The shooting of another Lamar Canyon pack member has renewed calls for a buffer between Yellowstone and nearby lands, to protect roaming wolves.
By Jim Robbins
HELENA, Mont. — A wild wolf known as 926F, dear to the hearts of wolf watchers who visit Yellowstone, was killed by a hunter as it wandered just outside the park last weekend.
A member of the Lamar Canyon pack in the national park’s northeast region, 926F was the daughter of 832F, an alpha female that had become a celebrity, famous for her hunting prowess and for her frequent appearances along the road traveled by tourists in the park’s Lamar Valley.
While wolf biologists called the mother 832F, the she-wolf was famously known as “06” for the year she was born. The subject of the book “American Wolf: A True Story of Survival and Obsession in the West,” she was killed by a hunter as well.
“Everybody’s mourning, everybody’s thinking about what to do to stop this madness,” said Karol Miller, who founded a group of wolf lovers on Facebook called The 06 Legacy. “People love the Lamar Canyon Pack and people know 06 from her New York Times obituary. These are the descendants of 06, her legacy. People love those wolves.”
Wolf watchers called 06’s daughter Spitfire.
The shooting occurred near cabins and was within hunting laws; Montana has permitted hunting of wolves since 2011, and a few hundred are killed each year.
“A game warden checked with the hunter and everything about this harvest was legal,” said Abby Nelson, a wolf management specialist with the Montana Department of Fish, Wildlife and Parks.
But the killing has renewed calls for a buffer around the park so wolves that live within the safe harbor of Yellowstone and that have little fear of humans cannot be shot if they wander beyond the park’s invisible boundary.
While Montana lawmakers have passed legislation forbidding creation of a buffer zone, there is a hunting limit of two wolves in each of two districts adjacent to the northern boundary of the park.
Still, wolf hunting near Yellowstone has been extremely controversial, highlighting the clash between the New West’s ecotourism and the Old West’s hunting to protect game and livestock.
Wolves were restored to the park in the 1990s and quickly grew in number. About 100 wolves belong to 10 packs in Yellowstone, which is considered the ideal park for sightings of the animals as they hunt elk, feed on carcasses and play with their pups. Some 1,700 wolves live in the Northern Rocky Mountain states of Montana, Idaho and Wyoming.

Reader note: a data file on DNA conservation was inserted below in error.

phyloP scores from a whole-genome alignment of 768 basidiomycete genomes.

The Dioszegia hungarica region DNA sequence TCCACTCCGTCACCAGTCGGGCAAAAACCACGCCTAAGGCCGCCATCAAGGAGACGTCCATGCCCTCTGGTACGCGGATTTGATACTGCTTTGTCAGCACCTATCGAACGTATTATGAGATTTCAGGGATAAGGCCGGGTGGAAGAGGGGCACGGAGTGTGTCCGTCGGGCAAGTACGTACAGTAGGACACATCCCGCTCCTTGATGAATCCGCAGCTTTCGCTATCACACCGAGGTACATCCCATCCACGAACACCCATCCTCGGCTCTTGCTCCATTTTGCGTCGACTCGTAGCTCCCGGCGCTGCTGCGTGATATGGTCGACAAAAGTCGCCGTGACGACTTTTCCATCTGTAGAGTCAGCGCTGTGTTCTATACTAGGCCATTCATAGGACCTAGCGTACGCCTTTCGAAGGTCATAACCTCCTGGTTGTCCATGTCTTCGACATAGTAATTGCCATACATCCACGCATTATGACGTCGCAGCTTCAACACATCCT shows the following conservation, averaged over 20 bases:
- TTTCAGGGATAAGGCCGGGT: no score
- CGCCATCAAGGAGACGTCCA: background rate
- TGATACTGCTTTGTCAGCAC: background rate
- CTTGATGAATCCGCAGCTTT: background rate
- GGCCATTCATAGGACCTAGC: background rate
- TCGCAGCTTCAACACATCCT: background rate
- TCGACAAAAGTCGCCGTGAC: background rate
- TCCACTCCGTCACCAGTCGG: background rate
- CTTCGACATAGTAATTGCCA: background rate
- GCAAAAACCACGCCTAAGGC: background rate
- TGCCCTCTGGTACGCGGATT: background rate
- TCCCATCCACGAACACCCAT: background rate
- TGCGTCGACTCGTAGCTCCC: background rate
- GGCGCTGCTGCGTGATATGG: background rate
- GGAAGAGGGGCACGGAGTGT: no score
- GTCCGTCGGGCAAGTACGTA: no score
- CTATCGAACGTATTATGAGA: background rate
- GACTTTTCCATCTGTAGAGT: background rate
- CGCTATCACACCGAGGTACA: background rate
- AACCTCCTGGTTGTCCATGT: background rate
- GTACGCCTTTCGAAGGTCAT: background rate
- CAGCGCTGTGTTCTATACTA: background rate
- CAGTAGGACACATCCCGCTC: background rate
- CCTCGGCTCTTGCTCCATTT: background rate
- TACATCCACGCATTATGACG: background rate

Leo Leckie, a guide for Yellowstone Wolf Tracker, a group that offers to take visitors to see the wolves, keeps a family history of Yellowstone wolves on Ancestry.com.
He believes the hunting of wolves has made it harder to see them. The killing of Spitfire “will undoubtedly hurt our business,” he said.
And there are questions about how sporting it is to hunt animals that have learned that humans are safe.
“Wolf hunters talk about seeing a pack of park wolves outside the boundary and being able to pick the one they want,” said Doug Smith, the park’s wolf biologist. “They just stand there and have no fear.”
Spitfire, or 926F, was killed just a few miles outside the park in Montana near the northeast entrance to the park, between the tiny communities of Silver Gate and Cooke City, Mont.
She left behind a daughter that wolf watchers have named Little T, so-called because of a small white marking. Another wolf, Small Dot, is the male, and for the first time in three years a litter of five pups was born to the Lamar Canyon pack.
With the matriarch gone, Dr. Smith said, the famed pack could be in trouble. Even though the breeding pack is intact, its seven-member size may not be as resilient as bigger groups. “Its survival is an open question,” he said.
And there is still one wolf tag to be filled in the hunting district where Spitfire was killed.
Meanwhile, the killer of a rare white wolf shot illegally outside of the park in April 2017 has never been found. A $25,000 reward from the National Park Service still stands.